“THE HOMECOMING” – A Home Run at A.C.T.

By Seán Martinfield
Sentinel Editor and Publisher
Photo by Lynn Imanaka

THE HOMECOMING, now at the American Conservatory Theatre until March 27th, is a worthy presentation of Nobel Laureate Harold Pinter’s most provocative play. In the dank and lofty living room set designed by Daniel Ostling, the dark secrets and lurid dynamics of a crazed East End London family are wonderfully realized by director Carey Perloff and a well-appointed cast.

THE HOMECOMING – Kenneth Welsh (Sam), Anthony Fusco (Teddy),
Jack Willis (Max), Adam O’Byrne (Joey), René Augesen (Ruth), and Andrew Polk (Lenny).
Photo, Kevin Berne

Jack Willis shines as the disgusting and beyond-overbearing father figure, “Max”. Anthony Fusco as “Teddy” evokes sympathy and impatience in his role as the Philosopher son who serves-up his idealized wife as both mother figure and family whore. René Augesen balances a sufficient display of sexual appeal, humor, and cold detachment in the enigmatic role of “Ruth”, Teddy’s wife. Supporting the household’s whirling dynamics of false-machismo, suppression, humiliation, and notions of who owns what or whom are Adam O’Byrne as the youngest son, “Joey” and Kenneth Welsh as Max’s malleable and feckless brother, “Sam”. But all the brilliance of playwright Harold Pinter’s carefully mapped vocabulary, relentless energy, his seething undercurrents, sudden crescendoes, and savory dollops of the characteristic rumbling but silent pause are exemplified in Andrew Polk’s sterling performance as the middle son, “Lenny”. Polk’s delectable timing and emotional range is symphonic in scope. In its entirety, The Homecoming is A.C.T.’s finest work of the 2011 season.
Click here to purchase tickets on-line: The Homecoming

Lenny (Andrew Polk) and Teddy (Anthony Fusco), Ruth (René Augesen)
Photo, Kevin Berne

Director Carey Perloff began her artistic relationship with Harold Pinter while she was the artistic director of Classic Stage Company in New York City, where she worked closely with the writer in staging his plays The Birthday Party and Mountain Language (American premiere). At A.C.T. she directed Old Times in 1998, as well as a double bill of Celebration (American premiere) and The Room in 2001. Perloff says of Pinter: “A writer of acute observation and meticulous precision, the late, great Harold Pinter is missed by all lucky souls who had the pleasure of working with him. Pinter’s theater, like his pauses, always leaves room for the audience to fill in the gaps with their own secrets, their own dreams, their own fears, their own imaginations. He was the least manipulative and, in some sense, the most generous (and wickedly funny) of playwrights. I cannot imagine a better way to celebrate his legacy than exploring The Homecoming, my favorite of all of Pinter’s plays, with our amazing core acting company.”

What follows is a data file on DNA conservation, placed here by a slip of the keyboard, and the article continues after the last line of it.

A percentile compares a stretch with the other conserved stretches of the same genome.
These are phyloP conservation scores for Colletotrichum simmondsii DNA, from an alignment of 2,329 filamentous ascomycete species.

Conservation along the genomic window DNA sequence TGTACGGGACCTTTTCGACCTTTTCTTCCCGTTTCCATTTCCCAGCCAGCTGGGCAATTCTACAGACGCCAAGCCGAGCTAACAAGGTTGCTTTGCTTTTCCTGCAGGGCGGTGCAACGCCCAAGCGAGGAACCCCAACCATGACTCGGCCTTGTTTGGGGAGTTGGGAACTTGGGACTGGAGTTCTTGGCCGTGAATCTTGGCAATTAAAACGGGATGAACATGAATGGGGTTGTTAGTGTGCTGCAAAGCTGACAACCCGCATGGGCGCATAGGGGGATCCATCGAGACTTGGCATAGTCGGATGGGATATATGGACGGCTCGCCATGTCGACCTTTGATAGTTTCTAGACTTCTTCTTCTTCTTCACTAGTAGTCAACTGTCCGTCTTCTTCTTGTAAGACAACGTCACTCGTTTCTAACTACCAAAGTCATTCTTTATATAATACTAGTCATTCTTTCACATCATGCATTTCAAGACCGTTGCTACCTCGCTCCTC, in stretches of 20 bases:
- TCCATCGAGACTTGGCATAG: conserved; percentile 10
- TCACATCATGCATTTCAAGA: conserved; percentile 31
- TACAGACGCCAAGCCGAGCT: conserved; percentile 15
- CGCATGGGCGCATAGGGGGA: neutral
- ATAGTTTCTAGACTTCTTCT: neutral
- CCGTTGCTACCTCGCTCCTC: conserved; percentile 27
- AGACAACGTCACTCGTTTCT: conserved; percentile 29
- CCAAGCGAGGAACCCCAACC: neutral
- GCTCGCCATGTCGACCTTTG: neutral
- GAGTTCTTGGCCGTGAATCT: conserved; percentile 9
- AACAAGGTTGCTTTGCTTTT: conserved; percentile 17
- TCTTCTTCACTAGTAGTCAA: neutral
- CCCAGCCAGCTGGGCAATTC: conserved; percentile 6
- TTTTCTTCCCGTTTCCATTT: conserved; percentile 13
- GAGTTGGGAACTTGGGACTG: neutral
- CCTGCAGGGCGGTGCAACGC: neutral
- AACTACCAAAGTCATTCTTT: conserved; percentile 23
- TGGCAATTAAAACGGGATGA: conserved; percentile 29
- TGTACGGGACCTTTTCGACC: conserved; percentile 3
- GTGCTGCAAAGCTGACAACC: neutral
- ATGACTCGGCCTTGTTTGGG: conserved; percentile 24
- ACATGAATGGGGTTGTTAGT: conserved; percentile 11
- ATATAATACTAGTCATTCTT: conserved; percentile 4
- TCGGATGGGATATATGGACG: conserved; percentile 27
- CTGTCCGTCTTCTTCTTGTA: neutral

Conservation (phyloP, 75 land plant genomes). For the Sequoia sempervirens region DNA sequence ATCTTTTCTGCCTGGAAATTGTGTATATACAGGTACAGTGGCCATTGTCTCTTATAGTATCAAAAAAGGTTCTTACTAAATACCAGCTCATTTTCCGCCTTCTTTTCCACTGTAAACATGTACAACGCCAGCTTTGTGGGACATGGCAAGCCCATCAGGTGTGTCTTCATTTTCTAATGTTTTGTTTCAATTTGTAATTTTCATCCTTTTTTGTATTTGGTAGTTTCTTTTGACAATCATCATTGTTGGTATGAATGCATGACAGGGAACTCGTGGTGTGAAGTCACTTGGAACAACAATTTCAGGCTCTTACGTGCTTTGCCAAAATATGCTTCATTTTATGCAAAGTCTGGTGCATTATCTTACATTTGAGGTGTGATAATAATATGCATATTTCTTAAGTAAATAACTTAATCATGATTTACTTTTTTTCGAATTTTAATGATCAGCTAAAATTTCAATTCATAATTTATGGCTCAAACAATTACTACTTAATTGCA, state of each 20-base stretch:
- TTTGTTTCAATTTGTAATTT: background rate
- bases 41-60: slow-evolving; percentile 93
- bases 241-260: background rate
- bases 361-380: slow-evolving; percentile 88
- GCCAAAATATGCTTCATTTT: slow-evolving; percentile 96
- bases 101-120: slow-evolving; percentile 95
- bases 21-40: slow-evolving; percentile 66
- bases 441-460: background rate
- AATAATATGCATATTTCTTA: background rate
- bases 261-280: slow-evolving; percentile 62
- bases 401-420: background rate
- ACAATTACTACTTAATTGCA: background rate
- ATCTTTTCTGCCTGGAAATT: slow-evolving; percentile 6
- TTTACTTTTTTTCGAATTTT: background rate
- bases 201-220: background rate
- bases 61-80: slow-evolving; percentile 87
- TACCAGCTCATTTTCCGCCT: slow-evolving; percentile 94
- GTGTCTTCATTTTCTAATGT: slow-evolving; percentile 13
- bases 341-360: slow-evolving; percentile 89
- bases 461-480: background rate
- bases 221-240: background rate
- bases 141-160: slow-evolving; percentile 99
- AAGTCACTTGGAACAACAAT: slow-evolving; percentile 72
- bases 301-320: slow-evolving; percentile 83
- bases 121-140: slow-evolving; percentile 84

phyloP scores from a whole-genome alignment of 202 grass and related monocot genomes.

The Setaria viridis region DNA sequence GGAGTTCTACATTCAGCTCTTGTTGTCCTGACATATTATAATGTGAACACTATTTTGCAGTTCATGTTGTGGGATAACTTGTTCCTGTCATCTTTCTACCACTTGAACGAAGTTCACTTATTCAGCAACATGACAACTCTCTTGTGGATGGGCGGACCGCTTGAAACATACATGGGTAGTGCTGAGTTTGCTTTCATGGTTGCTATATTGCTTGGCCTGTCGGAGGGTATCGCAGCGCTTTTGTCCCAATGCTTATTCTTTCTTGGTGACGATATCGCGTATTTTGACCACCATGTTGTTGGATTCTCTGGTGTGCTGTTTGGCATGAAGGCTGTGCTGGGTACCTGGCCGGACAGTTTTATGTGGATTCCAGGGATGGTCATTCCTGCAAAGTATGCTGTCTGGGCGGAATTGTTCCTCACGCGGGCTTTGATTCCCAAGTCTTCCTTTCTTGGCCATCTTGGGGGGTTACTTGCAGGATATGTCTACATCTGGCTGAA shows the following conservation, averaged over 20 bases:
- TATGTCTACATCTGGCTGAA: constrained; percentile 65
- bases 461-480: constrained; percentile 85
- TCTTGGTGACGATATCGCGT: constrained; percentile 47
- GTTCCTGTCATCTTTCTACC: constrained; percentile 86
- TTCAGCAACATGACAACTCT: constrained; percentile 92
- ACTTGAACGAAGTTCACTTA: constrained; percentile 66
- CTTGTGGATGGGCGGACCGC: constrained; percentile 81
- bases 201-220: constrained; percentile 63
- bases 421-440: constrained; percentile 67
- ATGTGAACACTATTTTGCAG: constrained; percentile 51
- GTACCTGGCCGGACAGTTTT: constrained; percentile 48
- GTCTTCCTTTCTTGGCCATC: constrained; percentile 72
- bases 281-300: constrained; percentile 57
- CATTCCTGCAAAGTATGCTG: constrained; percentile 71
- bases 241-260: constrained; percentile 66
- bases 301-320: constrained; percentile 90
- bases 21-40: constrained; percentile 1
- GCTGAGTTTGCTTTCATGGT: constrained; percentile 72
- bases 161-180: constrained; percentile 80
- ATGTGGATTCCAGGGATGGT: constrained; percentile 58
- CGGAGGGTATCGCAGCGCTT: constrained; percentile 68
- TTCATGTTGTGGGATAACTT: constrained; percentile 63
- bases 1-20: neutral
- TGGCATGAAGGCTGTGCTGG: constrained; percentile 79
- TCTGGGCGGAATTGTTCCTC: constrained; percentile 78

HAROLD PINTER (Playwright) achieved international renown as one of the world’s most complex and challenging post–World War II dramatists. The son of a Jewish tailor, Pinter grew up in London’s working-class East End. He studied acting at the Royal Academy of Dramatic Art in 1948 but left after two terms to join a repertory company as a professional actor. In 1956 he began to write for the stage. The Room (1957) and The Dumb Waiter (1959), his first two plays, are one-act dramas that established the mood of comic menace that was to figure largely in his later works. His first full-length play, The Birthday Party, was first produced 1958, and his reputation as a unique voice was secured with The Caretaker (1960) and The Homecoming (1965). Many plays followed: Landscape (1969), Silence (1969), Night (1969), Old Times (1971), No Man’s Land (1975), Betrayal (1978), Moonlight (1993), and Celebration (2000). In the 1970s Pinter began directing both his own plays and the works of others. In addition to works for the stage, Pinter wrote radio and television dramas and a number of successful screenplays: The Servant (1963), Accident (1967), The Go-Between (1970), The Last Tycoon (1976), The French Lieutenant’s Woman (1981), the screen adaptation of his own play Betrayal (1983), The Handmaid’s Tale (1990), and Sleuth (2007). Pinter was also a noted poet, and his verse – such as that collected in War (2003) – often reflects his political views and involvement in numerous causes. In 2005 Pinter won the Nobel Prize for Literature, and in 2007 he was named a Chevalier de la Légion d’Honneur by the French government.

Set design by Daniel Ostling, lighting by Alexander V. Nichols
Photo, Kevin Berne

Click here to purchase tickets on-line: The Homecoming

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Seán Martinfield
Sentinel Editor and Publisher
Seán Martinfield, who also serves as Fine Arts Critic, is a native San Franciscan. He is a Theatre Arts Graduate from San Francisco State University, a professional singer, and well-known private vocal coach to Bay Area actors and singers of all ages and persuasions. His clients have appeared in Broadway National Tours including Wicked, Aïda, Miss Saigon, Rent, Bye Bye Birdie, in theatres and cabarets throughout the Bay Area, and are regularly featured in major City events including Diva Fest, Gay Pride, and Halloween In The Castro. As an Internet consultant in vocal development and audition preparation he has published thousands of responses to those seeking his advice concerning singing techniques, professional and academic auditions, and careers in the Performing Arts. Mr. Martinfield’s Broadway clients have all profited from his vocal methodology, “The Belter’s Method”. If you want answers about your vocal technique, post him a question on AllExperts.com. If you would like to build up your vocal performance chops and participate in the Bay Area’s rich theatrical scene, e-mail him at: sean.martinfield@comcast.net.

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